Transformers have been widely used in the natural language processing (NLP) domain for years, and their introduction was a turning point for many NLP tasks. Their simplicity and generalization ability make them a key component in NLP tasks.
In 2020, a group of Google researchers came up with the concept of applying transformer structure to images and treating them similarly to sentences in languages. The idea was simple: an image is worth 16 x 16 words. This was the paper where the Vision Transformer (ViT) structure was first introduced, and the idea was adapted by many others afterward.
Similar to a transformer, ViT employs several embedding and tokenization techniques. A source picture is divided into a collection of image patches, and they are included in a collection of fixed-dimension encoded vectors. The transformer encoder network is given the encoded vector together with the position of a patch in the image.
ViT model could outperform state-of-the-art convolutional neural networks (CNN) in terms of computational effectiveness and accuracy, given that there is enough training data. However, when the training data is smaller, ViT struggles to perform as well as its CNN counterparts. As the authors mention in the CvT paper, one reason could be that ViT lacks several desirable characteristics that CNNs naturally possess that make CNNs especially well-suited to solving vision-related problems.
This is where the CvT comes to the rescue. This paper claims convolutions can be introduced into vision transformers to improve performance and their robustness while maintaining the computational efficiency of the original ViT structure. Convolutions are introduced to two core sections of ViT.
First, transformers are partitioned into multiple stages to form a hierarchical structure. Convolutional token embedding, which applies an overlapping convolution operation with stride on a 2D-reshaped token map, is applied at the start of each step, followed by layer normalization. This enables the model to execute spatial downsampling and concurrently increase the number of feature maps, as is done in CNNs, in addition to capturing local information and gradually shortening the sequence length while simultaneously lengthening token features across stages.
Second, the linear projection before each self-attention block is replaced with the proposed convolutional projection, which uses a depth-wise separable convolution operation on a 2D reshaped token map. This reduces the semantic ambiguity in the attention process and enables the model to capture the local spatial context in more detail. Additionally, it allows the control of computational complexity since the key and value matrices may be subsampled with a stride of convolution to increase efficiency by a factor of four or more with little to no performance loss.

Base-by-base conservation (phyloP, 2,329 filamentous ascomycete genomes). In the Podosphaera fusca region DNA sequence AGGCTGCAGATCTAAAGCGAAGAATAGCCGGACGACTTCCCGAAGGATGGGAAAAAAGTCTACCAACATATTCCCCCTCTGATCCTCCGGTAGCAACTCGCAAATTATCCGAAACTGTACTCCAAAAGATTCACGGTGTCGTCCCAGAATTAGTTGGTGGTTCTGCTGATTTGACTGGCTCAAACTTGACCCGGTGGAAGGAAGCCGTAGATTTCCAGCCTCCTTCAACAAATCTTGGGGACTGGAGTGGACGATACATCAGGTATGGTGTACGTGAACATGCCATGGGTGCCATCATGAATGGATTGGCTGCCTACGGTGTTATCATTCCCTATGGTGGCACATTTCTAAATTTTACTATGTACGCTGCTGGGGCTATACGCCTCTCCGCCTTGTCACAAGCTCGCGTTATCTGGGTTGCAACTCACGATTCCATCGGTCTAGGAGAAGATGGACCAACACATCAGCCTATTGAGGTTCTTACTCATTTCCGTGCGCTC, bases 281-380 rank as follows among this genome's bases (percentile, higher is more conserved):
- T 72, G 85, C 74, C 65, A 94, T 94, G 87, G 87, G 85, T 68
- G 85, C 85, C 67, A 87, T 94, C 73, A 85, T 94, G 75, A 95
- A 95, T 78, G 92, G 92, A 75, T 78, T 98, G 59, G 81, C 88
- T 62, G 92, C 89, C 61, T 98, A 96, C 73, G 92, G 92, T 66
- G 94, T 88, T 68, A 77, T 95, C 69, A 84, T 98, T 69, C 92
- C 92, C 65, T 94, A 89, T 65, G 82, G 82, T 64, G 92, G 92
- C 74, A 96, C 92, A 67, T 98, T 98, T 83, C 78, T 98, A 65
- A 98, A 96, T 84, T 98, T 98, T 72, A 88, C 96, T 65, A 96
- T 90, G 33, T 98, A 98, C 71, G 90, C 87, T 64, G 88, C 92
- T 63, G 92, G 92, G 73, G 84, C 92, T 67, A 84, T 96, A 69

To sum up, the proposed CvT structure introduces all the benefits of CNNs, such as local receptive fields, shared weights, and spatial subsampling, while maintaining the advantages of the Transformer structure. The results show us CvT can achieve state-of-the-art performance while being lightweight and efficient.
This Article is written as a research summary article by Marktechpost Staff based on the research paper 'CvT: Introducing Convolutions to Vision Transformers'. All Credit For This Research Goes To Researchers on This Project. Check out the paper and code. Please Don't Forget To Join Our ML Subreddit
Ekrem Çetinkaya received his B.Sc. in 2018 and M.Sc. in 2019 from Ozyegin University, Istanbul, Türkiye. He wrote his M.Sc. thesis about image denoising using deep convolutional networks. He is currently pursuing a Ph.D. degree at the University of Klagenfurt, Austria, and working as a researcher on the ATHENA project. His research interests include deep learning, computer vision, and multimedia networking.